**Full disclosure, I created this blog as part of a school project. While some of the posts here include specific assignments (such as the one below), others will be my personal thoughts on life as a graduate student and the challenges and celebrations that come with it!
The Digital History Quilt
What is digital history? In order to unpack what digital history is, imagine the field as a quilt, with multiple fabrics and patterns stitched together to create a cohesive blanket for the public. Essentially, each of the quilt squares represent something different, whether that be the medium through which digital history is accessed (think Internet, archives, podcast, video, augmented reality, etc.), the type of history represented (women’s history, African American history, Medieval history, history of shamanism, from the “big hitters” to the minuscule), or the use of digital technologies (phones, computers, vitural reality glasses, headphones, digital applications). If you’re unfamiliar with quilting – and I promise this post does not explain the complexities of quilting, just bear with me – a quilt is finished with a binding, which covers the raw edges of the quilted fabric. For this analogy, imagine that the binding on this digital history quilt is the representation of the past in some capacity. So while the quilt is comprised of different histories, different mediums, and different technologies, the representation of the past binds our quilt together.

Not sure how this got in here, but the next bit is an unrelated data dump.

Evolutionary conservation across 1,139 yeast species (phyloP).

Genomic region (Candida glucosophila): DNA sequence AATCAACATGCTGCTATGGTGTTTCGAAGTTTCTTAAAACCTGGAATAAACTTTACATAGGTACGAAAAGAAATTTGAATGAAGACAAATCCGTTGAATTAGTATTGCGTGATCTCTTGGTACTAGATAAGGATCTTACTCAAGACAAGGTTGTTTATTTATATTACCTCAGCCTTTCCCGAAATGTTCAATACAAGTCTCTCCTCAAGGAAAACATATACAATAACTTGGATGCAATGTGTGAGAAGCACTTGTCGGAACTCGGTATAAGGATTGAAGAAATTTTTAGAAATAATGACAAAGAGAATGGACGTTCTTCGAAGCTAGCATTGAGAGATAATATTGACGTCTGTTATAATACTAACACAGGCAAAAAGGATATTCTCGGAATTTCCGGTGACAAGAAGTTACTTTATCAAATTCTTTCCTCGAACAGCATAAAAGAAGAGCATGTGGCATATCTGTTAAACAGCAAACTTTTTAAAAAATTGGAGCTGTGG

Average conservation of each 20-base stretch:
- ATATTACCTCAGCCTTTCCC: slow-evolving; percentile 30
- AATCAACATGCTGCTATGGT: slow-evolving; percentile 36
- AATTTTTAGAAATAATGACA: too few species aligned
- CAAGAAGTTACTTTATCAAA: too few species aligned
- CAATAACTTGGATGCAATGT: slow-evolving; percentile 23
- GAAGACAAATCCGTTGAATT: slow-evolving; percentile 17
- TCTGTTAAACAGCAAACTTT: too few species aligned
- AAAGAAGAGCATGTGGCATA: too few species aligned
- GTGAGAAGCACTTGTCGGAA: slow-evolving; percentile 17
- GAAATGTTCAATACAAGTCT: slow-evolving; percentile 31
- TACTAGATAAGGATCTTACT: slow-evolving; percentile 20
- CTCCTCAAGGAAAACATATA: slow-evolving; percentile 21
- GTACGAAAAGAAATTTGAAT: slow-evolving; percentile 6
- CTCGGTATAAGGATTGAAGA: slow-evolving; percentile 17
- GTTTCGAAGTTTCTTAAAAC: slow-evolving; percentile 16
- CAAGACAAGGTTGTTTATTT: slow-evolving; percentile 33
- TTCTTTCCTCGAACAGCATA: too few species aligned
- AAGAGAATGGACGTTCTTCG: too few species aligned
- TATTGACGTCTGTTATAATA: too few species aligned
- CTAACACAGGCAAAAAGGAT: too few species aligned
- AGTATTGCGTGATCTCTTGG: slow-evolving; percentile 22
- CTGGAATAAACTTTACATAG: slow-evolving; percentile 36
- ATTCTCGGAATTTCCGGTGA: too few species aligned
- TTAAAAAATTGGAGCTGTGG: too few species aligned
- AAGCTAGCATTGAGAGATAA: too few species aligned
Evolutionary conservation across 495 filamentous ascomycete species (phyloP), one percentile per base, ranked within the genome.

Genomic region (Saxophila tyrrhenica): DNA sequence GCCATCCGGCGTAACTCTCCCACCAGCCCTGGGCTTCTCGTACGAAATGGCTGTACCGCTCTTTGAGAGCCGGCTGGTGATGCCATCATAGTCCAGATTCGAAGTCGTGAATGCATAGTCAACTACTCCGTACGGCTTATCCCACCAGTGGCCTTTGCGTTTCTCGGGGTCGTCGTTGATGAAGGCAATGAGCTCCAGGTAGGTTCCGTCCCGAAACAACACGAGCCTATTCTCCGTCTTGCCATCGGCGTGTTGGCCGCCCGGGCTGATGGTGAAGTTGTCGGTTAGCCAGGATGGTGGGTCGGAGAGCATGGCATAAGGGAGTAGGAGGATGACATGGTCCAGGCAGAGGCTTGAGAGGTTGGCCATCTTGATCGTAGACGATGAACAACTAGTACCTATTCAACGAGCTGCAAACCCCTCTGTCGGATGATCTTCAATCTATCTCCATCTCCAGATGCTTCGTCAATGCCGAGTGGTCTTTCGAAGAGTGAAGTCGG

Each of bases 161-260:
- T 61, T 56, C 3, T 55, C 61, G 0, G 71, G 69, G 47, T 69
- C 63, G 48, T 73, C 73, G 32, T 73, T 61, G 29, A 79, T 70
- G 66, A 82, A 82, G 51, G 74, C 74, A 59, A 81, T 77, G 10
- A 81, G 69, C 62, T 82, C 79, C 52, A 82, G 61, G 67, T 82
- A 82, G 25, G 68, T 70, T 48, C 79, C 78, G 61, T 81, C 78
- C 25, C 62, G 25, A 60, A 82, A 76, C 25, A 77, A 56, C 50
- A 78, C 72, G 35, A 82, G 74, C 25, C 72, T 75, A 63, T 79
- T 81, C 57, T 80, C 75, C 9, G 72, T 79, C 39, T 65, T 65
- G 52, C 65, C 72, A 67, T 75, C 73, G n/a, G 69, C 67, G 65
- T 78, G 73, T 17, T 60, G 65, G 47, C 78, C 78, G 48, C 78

The Journal of American History published an article, “Interchange: The Promise of Digital History,” in 2008 in which the authors state that digital history – no matter the definition – should include the common components of “capacity for play, manipulation, participation, and investigation by the reader.” If you think about these common components acting as the foundation (either separately or working together) for digital history, the ideas for application could be endless. For example, museum employees could create a digital application for an exhibit that features maps, and once the reader/user has downloaded the app, they can scan the maps, and stories/images from historical characters living in that region could appear on their screen. This application represents the past while incorporating the capacity for play by the user (how often do they want to scan the map/read stories/see images) and possibility for investigation (what story might they read that inspires them to explore this region/time period more).